American military airframer Lockheed Martin has selected GE Aerospace to provide engines for a planned aerial refueller it hopes to sell to the US Air Force (USAF).

Lockheed announced on 6 June its LMXT strategic tanker will be powered by GE Aerospace’s CF6-80E1 turbofan engines. The LMXT is based on the A330 multi-role tanker transport (MRTT) design, a derivative of the Airbus passenger jet.


Source: Lockheed Martin

Lockheed will use GE Aerospace engines to power its LMXT tanker design the company hopes to sell to the US Air Force

“GE’s CF6 engine is selected for the LMXT due to its proven durability, reliability and performance,” Lockheed said on 6 June.

Designed specifically for the A330, the CF6-80E1 variant offers strong technological advancements over previous CF6 engines, including nearly 70,000lb (311kN) of thrust and 15% greater fuel efficiency.

There are currently 56 A330 MRTTs in service around the world, according to Airbus, with an additional 12 on order. Operators have a choice of engine, with Australia and Saudi Arabia using the CF6 powerplant.

Other MRTT users, including France, Singapore, South Korea and the UK have their aircraft powered by the Rolls-Royce Trent 770-series engine. R-R says the Trent 700 powers 70% of A330 operations globally.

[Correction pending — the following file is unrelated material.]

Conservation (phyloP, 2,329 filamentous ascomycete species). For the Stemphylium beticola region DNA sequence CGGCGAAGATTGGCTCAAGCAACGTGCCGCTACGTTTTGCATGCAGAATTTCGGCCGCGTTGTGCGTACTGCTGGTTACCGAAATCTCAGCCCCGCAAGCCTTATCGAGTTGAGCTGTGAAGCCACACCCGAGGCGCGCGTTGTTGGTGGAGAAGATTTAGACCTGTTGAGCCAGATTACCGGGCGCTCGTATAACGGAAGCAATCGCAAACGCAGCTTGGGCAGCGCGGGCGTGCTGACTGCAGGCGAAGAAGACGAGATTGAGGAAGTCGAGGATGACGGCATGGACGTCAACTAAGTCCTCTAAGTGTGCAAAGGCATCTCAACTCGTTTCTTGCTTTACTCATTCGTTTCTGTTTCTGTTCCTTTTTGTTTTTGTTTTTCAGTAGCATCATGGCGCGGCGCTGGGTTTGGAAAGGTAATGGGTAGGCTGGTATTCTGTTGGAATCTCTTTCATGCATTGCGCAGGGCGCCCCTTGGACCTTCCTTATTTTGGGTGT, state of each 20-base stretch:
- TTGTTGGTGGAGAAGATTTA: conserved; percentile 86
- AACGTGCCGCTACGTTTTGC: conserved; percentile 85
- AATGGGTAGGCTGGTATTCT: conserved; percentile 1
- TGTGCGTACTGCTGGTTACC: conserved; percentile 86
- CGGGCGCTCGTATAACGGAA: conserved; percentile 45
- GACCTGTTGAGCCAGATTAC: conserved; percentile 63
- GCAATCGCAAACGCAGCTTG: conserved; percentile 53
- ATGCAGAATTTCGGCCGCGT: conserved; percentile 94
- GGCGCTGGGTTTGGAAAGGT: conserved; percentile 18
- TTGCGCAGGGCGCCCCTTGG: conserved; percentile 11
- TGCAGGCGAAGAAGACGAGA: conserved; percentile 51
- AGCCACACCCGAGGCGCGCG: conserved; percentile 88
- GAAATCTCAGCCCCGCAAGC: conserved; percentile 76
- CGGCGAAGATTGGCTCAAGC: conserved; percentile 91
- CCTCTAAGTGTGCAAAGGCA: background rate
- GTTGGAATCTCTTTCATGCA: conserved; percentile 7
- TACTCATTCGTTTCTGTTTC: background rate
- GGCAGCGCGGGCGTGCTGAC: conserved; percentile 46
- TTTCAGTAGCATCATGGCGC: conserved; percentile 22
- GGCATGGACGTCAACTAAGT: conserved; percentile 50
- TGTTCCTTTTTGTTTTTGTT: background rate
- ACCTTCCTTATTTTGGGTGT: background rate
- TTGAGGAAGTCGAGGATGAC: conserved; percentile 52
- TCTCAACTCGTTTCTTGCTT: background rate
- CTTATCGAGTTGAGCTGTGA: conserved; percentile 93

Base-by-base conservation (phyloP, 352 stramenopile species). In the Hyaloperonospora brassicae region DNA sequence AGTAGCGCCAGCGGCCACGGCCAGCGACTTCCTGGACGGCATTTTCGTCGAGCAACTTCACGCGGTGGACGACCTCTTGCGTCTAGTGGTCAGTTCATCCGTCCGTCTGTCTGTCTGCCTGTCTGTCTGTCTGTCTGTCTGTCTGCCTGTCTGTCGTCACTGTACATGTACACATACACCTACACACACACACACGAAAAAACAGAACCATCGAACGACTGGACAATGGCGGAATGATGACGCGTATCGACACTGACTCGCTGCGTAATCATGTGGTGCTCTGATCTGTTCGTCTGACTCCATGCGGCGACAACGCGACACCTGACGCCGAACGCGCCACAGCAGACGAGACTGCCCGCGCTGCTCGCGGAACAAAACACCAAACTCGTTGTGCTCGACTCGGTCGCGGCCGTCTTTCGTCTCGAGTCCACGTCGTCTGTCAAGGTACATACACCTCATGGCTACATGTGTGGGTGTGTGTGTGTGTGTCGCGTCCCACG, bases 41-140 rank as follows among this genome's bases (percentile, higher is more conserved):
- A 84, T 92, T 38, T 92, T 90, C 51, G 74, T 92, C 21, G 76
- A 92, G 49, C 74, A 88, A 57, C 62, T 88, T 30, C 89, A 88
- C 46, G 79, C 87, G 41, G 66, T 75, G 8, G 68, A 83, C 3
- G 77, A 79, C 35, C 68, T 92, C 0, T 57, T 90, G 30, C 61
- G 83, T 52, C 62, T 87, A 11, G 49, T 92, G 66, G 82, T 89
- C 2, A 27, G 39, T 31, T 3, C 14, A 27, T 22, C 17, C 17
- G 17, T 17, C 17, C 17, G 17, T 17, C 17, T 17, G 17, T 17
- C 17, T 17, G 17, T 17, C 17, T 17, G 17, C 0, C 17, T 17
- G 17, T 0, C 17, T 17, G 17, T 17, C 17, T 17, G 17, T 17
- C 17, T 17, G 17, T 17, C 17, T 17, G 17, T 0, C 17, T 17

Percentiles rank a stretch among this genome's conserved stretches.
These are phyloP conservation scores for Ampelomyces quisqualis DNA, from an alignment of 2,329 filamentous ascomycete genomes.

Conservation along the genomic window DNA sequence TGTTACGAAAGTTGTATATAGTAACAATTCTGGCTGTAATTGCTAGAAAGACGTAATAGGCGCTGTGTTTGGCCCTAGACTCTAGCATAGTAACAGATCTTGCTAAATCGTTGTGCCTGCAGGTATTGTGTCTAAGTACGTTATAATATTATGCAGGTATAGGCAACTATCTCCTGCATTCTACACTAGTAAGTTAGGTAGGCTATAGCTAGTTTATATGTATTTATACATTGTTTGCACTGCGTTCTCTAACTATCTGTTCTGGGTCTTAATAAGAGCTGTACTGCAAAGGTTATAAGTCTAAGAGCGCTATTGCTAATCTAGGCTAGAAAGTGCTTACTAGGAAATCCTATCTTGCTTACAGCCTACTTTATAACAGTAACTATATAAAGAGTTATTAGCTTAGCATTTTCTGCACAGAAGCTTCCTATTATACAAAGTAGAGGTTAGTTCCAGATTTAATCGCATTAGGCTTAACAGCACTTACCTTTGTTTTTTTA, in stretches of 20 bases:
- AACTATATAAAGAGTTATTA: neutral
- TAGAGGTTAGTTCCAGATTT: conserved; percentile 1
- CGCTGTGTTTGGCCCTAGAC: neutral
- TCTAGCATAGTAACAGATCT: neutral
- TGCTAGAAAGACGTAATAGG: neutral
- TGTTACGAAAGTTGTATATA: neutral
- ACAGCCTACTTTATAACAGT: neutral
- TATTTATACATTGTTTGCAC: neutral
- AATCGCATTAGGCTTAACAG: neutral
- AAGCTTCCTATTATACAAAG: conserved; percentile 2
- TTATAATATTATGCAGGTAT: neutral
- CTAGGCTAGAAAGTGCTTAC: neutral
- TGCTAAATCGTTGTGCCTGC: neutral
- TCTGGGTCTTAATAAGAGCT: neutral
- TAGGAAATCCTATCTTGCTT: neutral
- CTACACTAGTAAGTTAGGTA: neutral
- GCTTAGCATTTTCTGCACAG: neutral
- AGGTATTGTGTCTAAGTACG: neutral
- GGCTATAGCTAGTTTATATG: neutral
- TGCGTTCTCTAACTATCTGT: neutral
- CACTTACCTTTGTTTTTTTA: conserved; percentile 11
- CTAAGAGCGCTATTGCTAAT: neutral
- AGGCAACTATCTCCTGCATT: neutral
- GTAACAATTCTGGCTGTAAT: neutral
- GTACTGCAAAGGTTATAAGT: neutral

However, whether the USA will actually fly the LMXT remains an open question.

Lockheed is pitching the type to fill the so-called “bridge tanker” role envisioned by the USAF. Also known as the KC-Y, the still-unspecified platform would be a stepping stone between the Boeing KC-46 and the more survivable Next-Generation Air-refuelling System (NGAS).

While the service originally envisioned purchasing 75 KC-Y aircraft, for which LMXT is the frontrunner, USAF officials have more recently indicated they may scrap the programme entirely.

Fiscal year 2024 budget documents and official statements indicate the service will likely drop the KC-Y development plan, choosing instead to purchase more KC-46s and accelerate NGAS development.

“The information that industry has previously provided… may lead us towards KC-46 [as] the answer,” Andrew Hunter, chief of acquisitions for the USAF, said at an Air and Space Forces Association conference in Colorado in March.

The decision could result in an additional 75 KC-46 orders for Boeing, rather than 75 LMXTs for Lockheed.

While the USAF is targeting the early 2030s for fielding NGAS, Lockheed is positioning LMXT as the answer to any potential delays that may arise in that new aircraft development process.

“[The USAF] have stated that they want to maintain uninterrupted tanker recapitalisation,” says Larry Gallogly, head of business development for Lockheed’s USAF air mobility programmes.

“Their aspirational goal is that NGAS be operational by 2035,” he notes. “We believe that’s a very, very aggressive target for a full developmental programme.”

Gallogly says Lockheed will push for the USAF to hold a competition for a block of 75 KC-Y aircraft rather than awarding a sole-source contract to Boeing for additional KC-46 tankers.

“Competition drives value,” he argues.

Gallogly says Lockheed expects the USAF to complete its final tanker acquisition strategy by the end of 2023, including whether the service will competitively award a contract for the “interim block” of aerial refuellers or purchase additional KC-46s.